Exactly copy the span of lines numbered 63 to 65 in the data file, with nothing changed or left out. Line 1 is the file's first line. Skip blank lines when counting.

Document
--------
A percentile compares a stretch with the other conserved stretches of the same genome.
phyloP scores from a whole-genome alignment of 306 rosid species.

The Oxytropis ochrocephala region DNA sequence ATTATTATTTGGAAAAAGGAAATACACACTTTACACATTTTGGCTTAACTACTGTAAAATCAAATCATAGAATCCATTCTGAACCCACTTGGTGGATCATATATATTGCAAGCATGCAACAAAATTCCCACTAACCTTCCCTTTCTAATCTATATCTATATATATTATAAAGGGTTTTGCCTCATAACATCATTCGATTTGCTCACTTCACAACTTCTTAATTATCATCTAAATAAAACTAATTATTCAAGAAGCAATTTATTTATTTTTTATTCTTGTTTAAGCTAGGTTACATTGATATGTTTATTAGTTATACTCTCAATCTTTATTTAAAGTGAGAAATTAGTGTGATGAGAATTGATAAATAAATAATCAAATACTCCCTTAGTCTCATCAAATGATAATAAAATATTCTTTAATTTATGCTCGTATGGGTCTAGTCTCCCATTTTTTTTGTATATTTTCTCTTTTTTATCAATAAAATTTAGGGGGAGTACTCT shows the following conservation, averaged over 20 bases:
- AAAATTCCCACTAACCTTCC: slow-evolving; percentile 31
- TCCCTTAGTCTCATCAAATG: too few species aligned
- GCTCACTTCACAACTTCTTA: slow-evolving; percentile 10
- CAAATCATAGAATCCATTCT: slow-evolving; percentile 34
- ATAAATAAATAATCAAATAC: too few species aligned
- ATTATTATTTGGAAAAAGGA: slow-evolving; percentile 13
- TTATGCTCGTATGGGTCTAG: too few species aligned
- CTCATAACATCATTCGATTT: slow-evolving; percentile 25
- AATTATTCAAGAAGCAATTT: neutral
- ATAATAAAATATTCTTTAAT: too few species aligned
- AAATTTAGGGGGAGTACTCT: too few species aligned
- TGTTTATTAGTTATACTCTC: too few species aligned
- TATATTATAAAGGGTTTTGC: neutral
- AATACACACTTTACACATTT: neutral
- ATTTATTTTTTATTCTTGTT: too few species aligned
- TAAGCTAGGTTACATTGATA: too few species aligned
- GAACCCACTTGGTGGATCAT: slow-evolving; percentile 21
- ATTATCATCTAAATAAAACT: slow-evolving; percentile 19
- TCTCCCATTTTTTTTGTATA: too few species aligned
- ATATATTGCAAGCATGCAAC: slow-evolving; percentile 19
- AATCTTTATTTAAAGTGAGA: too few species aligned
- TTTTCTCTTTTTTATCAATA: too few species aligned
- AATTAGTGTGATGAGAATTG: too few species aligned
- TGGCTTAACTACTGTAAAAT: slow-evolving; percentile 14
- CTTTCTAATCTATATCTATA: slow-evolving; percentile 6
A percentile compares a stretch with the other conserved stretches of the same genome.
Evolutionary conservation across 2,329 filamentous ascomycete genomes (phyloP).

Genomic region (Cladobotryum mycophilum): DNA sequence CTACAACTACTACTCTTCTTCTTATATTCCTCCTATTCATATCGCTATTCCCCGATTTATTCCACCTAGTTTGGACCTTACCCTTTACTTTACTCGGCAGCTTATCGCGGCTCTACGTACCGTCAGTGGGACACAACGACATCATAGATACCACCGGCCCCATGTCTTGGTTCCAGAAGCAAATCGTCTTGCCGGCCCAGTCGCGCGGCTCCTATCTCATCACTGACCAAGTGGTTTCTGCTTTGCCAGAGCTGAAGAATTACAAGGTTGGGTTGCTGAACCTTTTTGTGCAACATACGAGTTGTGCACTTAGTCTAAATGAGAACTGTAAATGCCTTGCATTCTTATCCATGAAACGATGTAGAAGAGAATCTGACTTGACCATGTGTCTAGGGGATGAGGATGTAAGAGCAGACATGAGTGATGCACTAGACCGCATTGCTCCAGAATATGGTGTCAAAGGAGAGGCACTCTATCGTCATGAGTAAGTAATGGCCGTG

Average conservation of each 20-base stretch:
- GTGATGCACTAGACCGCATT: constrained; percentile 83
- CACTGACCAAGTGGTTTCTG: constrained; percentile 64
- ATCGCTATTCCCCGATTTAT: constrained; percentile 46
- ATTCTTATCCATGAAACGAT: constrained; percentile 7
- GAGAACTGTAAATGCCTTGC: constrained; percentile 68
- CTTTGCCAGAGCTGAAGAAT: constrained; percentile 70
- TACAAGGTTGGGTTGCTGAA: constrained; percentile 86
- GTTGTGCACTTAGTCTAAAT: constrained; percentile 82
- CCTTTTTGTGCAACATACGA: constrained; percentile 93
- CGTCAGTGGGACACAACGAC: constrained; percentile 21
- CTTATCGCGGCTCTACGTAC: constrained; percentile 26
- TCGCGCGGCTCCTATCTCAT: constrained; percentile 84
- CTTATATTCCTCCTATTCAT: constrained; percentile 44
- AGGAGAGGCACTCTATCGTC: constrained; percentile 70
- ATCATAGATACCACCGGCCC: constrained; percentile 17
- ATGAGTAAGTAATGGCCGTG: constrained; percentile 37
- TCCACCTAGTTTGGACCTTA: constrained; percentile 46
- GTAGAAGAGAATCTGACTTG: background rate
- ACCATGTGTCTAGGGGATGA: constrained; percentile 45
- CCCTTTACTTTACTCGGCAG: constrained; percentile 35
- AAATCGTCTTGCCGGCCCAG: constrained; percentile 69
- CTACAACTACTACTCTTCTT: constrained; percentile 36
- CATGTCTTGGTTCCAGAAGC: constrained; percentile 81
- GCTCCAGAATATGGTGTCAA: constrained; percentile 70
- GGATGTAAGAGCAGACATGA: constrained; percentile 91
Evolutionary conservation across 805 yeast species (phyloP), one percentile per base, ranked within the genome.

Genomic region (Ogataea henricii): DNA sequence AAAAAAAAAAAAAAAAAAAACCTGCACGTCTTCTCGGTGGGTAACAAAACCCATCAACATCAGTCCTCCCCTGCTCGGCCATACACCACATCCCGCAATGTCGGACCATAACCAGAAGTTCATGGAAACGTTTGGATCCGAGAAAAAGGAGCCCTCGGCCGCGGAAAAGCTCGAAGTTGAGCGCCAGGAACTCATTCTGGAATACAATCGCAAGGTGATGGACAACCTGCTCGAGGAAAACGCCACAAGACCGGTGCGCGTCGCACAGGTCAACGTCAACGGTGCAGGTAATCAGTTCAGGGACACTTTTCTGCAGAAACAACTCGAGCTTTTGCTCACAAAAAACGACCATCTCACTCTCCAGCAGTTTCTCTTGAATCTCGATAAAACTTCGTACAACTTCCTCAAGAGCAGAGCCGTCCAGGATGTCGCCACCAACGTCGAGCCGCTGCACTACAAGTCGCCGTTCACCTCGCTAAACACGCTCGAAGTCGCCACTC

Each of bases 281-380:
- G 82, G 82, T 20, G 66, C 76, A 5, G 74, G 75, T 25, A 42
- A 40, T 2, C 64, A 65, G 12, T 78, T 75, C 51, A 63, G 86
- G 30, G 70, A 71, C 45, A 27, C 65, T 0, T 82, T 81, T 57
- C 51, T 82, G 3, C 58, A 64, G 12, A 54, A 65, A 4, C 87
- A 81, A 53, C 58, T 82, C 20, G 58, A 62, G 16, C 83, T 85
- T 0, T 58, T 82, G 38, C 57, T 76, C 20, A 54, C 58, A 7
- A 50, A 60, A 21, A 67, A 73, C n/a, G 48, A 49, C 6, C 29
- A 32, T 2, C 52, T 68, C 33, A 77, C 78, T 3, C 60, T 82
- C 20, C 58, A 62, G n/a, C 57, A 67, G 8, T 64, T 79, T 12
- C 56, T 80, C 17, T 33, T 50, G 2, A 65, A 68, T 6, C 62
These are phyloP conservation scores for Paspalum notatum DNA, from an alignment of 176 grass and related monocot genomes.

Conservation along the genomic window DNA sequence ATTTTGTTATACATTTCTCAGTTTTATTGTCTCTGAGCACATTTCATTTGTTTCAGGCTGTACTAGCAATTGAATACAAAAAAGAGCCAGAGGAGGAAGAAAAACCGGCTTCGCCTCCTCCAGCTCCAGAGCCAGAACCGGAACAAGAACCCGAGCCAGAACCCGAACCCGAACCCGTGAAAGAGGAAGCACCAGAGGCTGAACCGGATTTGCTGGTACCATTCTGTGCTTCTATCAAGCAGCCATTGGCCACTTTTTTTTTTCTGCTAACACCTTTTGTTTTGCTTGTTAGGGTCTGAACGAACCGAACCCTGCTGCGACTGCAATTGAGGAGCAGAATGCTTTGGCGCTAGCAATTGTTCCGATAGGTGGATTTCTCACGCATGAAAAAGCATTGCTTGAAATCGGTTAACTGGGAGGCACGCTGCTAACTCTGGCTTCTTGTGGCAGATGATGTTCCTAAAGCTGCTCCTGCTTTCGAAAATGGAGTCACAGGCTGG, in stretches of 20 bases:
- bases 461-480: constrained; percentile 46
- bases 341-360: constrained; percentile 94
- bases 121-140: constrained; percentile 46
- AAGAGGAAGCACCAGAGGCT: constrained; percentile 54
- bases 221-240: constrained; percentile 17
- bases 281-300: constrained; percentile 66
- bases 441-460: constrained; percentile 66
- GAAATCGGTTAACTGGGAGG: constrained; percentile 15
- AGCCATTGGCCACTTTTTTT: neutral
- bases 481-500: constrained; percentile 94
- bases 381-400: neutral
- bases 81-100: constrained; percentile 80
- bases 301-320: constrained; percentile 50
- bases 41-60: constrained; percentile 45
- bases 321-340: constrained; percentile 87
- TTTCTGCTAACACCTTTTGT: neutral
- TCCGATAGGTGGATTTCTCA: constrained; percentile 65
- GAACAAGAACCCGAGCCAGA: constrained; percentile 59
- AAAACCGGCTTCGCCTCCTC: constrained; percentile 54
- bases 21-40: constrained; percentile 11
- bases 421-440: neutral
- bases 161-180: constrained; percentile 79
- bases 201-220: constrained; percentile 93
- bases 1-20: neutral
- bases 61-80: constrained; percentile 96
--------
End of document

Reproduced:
- G 30, G 70, A 71, C 45, A 27, C 65, T 0, T 82, T 81, T 57
- C 51, T 82, G 3, C 58, A 64, G 12, A 54, A 65, A 4, C 87
- A 81, A 53, C 58, T 82, C 20, G 58, A 62, G 16, C 83, T 85